Trigger Points & Myofascial Pain Syndromes
Myofascial pain syndromes are characterized by the¬†presence of hypersensitive areas called trigger points in muscles or the fibrous membrane (fascia) that covers them. Trigger points may originate when muscle tissue is subjected to excessive strain or abrupt stretching. When stimulated, these trigger points cause a specific syndrome of pain, muscle spasms, stiffness and weakness both locally and in distant target areas. This referred pain may occur in seemingly unrelated parts of the body, but the pattern is consistent from person to person. The more common forms of the referred pain syndrome have been mapped anatomically. Once established, trigger points can be activated by often seemingly minor physical or emotional stresses.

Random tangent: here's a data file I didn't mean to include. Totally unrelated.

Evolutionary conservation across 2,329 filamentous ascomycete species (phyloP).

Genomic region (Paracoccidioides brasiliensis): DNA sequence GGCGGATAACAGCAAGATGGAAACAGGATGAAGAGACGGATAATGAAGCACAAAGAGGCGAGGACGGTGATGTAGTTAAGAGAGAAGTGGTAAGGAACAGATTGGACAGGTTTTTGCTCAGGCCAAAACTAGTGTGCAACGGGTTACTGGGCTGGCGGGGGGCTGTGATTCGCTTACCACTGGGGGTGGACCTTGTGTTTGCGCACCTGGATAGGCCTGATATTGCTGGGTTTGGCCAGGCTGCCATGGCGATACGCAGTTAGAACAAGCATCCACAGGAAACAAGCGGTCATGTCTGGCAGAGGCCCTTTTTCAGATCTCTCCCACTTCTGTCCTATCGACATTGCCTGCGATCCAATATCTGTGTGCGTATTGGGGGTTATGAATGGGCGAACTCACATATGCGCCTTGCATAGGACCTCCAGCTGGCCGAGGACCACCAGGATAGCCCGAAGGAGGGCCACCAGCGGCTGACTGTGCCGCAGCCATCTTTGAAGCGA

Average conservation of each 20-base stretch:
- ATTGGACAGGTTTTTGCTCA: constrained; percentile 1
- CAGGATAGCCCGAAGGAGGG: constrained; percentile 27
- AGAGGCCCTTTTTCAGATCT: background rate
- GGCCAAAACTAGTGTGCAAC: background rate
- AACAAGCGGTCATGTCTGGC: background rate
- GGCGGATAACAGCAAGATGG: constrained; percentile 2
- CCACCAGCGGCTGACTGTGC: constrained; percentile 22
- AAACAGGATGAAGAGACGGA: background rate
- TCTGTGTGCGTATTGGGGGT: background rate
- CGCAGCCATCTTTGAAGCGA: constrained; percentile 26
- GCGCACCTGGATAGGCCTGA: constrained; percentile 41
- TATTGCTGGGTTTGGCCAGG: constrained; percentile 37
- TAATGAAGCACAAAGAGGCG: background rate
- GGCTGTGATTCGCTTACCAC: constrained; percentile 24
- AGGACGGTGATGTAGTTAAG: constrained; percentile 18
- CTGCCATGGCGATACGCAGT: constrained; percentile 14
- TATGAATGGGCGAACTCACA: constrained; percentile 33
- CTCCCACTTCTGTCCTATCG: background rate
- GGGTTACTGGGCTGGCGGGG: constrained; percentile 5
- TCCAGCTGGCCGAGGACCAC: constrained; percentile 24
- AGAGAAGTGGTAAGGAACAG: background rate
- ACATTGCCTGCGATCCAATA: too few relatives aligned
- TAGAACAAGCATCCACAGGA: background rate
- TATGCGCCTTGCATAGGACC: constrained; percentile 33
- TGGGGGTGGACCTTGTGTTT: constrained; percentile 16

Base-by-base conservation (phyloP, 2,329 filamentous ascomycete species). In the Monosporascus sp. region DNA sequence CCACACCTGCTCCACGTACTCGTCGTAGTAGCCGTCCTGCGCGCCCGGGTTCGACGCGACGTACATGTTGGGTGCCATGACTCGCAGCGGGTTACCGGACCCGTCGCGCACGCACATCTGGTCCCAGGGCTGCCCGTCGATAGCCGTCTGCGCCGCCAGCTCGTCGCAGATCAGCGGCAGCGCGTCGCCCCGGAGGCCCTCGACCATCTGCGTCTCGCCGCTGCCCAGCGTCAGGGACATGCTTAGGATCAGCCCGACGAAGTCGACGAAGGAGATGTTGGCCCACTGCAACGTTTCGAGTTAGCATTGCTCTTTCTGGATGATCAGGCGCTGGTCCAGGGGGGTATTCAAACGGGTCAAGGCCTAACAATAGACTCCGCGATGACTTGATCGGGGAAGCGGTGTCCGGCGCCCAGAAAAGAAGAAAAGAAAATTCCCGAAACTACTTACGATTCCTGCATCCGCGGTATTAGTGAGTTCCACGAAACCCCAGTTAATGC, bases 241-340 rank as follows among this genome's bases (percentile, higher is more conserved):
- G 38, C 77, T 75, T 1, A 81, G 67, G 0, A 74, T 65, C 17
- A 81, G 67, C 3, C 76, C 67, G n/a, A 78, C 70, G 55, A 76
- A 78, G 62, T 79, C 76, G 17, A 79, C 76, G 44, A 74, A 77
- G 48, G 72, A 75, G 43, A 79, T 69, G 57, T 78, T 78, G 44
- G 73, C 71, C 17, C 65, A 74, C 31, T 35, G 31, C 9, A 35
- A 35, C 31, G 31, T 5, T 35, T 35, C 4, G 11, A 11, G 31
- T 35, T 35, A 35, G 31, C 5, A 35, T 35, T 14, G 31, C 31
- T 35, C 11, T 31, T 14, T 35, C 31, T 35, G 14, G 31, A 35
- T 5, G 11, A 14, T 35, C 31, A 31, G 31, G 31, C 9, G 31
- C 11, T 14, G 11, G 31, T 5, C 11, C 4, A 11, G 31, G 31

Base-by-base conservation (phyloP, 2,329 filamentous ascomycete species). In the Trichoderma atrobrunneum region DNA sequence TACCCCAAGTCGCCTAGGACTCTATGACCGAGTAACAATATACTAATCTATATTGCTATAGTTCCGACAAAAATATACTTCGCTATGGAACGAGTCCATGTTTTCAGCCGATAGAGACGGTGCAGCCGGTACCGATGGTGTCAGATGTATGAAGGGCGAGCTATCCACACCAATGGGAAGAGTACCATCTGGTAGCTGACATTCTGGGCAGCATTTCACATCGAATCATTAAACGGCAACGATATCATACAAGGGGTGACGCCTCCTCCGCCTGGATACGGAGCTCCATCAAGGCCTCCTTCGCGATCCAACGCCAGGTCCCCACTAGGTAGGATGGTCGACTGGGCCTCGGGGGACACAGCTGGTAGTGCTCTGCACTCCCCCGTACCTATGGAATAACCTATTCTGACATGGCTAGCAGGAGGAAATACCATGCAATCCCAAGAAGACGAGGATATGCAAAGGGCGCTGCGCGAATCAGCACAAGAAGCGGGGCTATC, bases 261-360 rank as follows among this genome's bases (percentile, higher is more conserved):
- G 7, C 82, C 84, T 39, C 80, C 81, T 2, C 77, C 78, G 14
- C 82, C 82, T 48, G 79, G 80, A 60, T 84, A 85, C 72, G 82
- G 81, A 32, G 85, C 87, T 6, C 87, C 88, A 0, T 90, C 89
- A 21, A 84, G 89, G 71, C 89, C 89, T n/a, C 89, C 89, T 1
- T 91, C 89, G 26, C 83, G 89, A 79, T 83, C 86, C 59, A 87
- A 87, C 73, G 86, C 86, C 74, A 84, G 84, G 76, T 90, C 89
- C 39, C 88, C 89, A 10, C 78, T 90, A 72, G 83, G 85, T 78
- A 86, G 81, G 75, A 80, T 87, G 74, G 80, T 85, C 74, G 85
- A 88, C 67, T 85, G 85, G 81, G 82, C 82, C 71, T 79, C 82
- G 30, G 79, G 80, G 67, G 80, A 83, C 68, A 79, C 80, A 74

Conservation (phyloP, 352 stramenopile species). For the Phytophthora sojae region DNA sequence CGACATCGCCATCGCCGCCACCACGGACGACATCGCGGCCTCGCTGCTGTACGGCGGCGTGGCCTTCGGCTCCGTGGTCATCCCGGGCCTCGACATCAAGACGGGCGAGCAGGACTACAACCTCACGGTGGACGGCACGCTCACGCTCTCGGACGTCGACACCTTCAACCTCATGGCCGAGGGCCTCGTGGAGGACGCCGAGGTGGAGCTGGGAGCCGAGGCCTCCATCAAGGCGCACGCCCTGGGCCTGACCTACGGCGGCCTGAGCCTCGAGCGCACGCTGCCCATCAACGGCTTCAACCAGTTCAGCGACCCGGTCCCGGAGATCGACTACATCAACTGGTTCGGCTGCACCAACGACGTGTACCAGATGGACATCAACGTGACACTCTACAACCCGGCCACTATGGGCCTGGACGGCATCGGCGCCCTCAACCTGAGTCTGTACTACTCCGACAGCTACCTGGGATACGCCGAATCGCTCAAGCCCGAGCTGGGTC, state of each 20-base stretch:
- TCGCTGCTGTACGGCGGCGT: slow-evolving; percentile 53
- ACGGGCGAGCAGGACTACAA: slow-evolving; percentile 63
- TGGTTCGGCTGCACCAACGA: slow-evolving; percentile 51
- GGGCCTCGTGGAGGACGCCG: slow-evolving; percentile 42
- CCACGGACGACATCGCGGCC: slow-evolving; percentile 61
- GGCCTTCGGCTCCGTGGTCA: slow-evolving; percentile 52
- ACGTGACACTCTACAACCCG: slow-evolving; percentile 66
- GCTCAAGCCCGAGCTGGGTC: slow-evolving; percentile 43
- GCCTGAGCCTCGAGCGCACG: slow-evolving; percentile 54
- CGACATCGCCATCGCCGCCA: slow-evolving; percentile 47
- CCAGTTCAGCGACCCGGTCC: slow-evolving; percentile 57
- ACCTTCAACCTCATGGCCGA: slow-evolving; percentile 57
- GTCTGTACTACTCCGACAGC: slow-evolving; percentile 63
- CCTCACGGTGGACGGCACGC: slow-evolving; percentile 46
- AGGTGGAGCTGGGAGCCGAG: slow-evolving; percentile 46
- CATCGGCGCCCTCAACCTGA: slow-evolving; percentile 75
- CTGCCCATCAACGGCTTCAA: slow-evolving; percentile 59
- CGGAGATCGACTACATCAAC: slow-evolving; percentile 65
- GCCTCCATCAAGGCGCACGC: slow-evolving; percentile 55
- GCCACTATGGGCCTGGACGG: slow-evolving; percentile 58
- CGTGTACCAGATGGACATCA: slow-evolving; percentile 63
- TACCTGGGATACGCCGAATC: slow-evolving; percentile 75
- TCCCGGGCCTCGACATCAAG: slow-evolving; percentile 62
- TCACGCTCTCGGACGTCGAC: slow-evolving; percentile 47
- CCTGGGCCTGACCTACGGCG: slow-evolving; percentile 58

Trigger points have been implicated in a variety of pain phenomena, including muscle pain (myalgia), muscular (non-joint) manifestations of arthritis, muscle inflammation (myositis or myofascitis), and inflammation of the white fibrous tissue that comprises muscle sheaths and fascial layers of the whole muscle, joint, tendon, ligament system (fibrositis or myofibrositis). Trigger points, particularly those found in the upper regions of the back and shoulders, are often associated with palpable nodules of fibrous tissue. Physiologically, they form a self sustaining cycle of spasm, pain, more spasm. This vicious cycle may be interrupted at the sensory (afferent) or at the motor part of the mechanism. Trigger point compression, dry needling or injection of an anesthetic solution will intervene at the sensory level, possibly by stimulating brainstem production of enkephalins and endorphins. The result is a palpable softening of tense muscle tissue, signaling muscle relaxation and pain relief which may last for days.